Even though most private residential Associations are not subject to the Americans with Disabilities Act (the “ADA”), the Fair Housing Act (the “FHA”) still applies and protects owners who have service animals. In some cases, the Association has the right to ask the owner for documentation supporting the need for a service animal, but not always…and the case below illustrates how pressing for documentation when the Association is not entitled to it can end up being quite costly for the Association.
In a 2019 case, a homeowner who had a disability that affected her mobility, and experienced acute pain attacks that required her use of a walker, attempted to bring her service dog, a Chihuahua, along with her to the HOA clubhouse. The HOA had a rule that stated “Except for handicap assistance, animals are prohibited in the clubhouse,” and Board members and the property manager barred the owner’s entrance to the clubhouse with her service dog because they asked her for “certification” papers for the service dog, and she did not provide them. Several similar clubhouse access attempts were made by the homeowner, each time with the same result. The HOA issued fines against the owner, and other homeowners took it upon themselves to write anonymous emails to the owner threatening that they should leave the community, and even threatening to kill the dog. The owner eventually moved out of the community (although she still owned the home) because of the harassing behavior of the Board and other neighbors. The owner filed suit against the Association and the property management company, seeking damages under the ADA and FHA for failure to reasonably accommodate her disability.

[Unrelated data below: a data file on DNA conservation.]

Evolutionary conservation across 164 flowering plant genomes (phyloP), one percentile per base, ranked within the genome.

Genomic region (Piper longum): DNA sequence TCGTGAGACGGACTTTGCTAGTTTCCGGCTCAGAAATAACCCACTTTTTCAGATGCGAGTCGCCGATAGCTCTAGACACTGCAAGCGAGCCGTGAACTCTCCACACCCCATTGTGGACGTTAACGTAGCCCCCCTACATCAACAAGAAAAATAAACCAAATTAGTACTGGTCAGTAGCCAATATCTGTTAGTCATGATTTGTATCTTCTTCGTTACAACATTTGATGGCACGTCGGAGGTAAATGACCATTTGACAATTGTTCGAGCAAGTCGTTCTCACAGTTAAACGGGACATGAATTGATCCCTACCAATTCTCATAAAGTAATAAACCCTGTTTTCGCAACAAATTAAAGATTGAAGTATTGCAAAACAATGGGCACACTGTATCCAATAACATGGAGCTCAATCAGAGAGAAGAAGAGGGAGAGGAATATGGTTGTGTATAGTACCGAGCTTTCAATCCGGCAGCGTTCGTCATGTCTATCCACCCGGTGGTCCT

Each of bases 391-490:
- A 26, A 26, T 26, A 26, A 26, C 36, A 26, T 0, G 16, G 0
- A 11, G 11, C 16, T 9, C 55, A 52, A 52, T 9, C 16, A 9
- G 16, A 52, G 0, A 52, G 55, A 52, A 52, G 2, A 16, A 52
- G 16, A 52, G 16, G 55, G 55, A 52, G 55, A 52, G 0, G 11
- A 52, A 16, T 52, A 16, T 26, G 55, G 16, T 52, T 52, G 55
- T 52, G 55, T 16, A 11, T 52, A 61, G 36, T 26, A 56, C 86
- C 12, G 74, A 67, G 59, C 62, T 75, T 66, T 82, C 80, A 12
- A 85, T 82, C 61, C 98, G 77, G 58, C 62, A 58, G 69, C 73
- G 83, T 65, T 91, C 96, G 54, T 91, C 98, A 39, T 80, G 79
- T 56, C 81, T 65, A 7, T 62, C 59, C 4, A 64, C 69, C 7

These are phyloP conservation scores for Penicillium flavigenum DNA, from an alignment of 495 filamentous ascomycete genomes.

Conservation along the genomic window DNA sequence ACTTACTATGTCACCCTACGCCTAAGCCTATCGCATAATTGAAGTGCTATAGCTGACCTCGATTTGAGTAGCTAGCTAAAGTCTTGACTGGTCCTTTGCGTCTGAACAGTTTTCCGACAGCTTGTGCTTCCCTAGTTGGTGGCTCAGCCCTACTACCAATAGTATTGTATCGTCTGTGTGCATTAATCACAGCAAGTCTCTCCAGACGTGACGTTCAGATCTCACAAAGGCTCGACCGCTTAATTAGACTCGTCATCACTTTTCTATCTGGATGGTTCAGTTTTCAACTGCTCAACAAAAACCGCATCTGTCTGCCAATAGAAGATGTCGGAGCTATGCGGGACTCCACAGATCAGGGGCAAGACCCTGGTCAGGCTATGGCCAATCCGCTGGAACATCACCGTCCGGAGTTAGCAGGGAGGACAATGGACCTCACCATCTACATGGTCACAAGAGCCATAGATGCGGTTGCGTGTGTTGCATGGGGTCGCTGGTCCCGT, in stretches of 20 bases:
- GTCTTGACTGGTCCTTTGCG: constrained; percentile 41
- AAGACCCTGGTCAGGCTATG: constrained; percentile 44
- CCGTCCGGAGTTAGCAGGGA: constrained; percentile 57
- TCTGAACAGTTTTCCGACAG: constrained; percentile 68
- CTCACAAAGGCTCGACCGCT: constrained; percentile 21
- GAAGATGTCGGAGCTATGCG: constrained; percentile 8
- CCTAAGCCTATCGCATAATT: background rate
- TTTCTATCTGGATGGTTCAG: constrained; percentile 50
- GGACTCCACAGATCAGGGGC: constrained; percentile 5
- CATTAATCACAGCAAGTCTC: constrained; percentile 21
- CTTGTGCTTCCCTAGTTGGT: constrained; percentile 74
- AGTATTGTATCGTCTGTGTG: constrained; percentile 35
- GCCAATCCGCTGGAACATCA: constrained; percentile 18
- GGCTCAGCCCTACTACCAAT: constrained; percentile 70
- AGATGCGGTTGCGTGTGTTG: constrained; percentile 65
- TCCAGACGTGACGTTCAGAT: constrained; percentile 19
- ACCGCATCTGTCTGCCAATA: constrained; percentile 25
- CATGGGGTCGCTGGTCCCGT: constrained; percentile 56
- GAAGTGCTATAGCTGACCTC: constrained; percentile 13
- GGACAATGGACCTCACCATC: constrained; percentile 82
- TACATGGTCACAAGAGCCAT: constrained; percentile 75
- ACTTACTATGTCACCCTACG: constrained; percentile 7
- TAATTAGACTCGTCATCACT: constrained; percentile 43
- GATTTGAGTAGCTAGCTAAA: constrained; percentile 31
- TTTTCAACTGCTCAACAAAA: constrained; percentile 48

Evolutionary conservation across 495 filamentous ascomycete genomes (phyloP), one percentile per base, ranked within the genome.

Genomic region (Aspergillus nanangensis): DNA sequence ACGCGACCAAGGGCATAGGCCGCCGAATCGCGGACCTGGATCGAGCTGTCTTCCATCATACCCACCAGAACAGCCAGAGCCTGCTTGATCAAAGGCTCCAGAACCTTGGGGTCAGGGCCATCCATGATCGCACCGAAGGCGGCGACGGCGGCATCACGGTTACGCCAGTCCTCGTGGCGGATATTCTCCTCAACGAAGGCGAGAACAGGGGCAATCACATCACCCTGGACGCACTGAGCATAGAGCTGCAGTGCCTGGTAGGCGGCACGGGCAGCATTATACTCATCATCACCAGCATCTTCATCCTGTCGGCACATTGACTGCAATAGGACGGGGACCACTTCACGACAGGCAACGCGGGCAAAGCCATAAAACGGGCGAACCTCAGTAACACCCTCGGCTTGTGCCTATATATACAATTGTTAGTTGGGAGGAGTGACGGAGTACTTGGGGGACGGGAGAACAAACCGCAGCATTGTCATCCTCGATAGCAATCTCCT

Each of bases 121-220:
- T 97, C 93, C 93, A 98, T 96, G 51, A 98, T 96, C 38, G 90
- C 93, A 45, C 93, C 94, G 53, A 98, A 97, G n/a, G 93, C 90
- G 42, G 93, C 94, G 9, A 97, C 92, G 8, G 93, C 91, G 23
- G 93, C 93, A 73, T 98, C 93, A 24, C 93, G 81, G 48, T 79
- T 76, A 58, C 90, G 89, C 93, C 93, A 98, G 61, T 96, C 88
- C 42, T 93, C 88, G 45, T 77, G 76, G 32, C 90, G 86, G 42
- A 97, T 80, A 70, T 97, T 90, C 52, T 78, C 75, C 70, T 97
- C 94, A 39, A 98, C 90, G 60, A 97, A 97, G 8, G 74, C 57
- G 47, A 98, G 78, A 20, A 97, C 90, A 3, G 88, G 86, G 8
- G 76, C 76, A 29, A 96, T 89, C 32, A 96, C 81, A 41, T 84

Although the trial court found in favor of the HOA in that it ruled that the ADA rules on service animals did not apply to their private clubhouse, that was the extent of the rulings that favored the HOA. The court found that FHA applies, and because the owner’s disability was readily apparent and visible (her need for a walker), the HOA was wrong to press her for further documentation of her disability. Further, just the owner’s contention that her dog was specially trained to fetch her walker and her keys for her when they were out of her reach, that training qualified the dog as a “service animal” and there was a clear nexus between the owner’s disability and her disability-related need for the dog. The court awarded compensatory damages of $350,000 to the owner for her pain and suffering (related to her being forced to move out of her home), and $285,000 in punitive damages, mostly fueled by the continual harassment of the owner in the request for documentation to which the HOA was not entitled, and the Board’s failure to discourage the other neighbors from harassing the owner. In addition, the court ordered the HOA and property management company to pay the owner’s attorneys’ fees.
If an owner in your community association claims her dog is a service animal, and you can tell by passing observation that she is physically disabled, tread very lightly. Where a disability is “readily apparent,” the HOA’s right to request documentation of the disability and the service animal’s purported trained skills is very limited. Finally, if you as a Board are aware of neighbors harassing an individual, most especially an individual who is disabled or otherwise from a protected class, you must not turn a blind eye. Doing so will potentially cost your association…big time.
If you have any questions, please feel free to contact the Husch Blackwell LLP Condominium and HOA Law Team.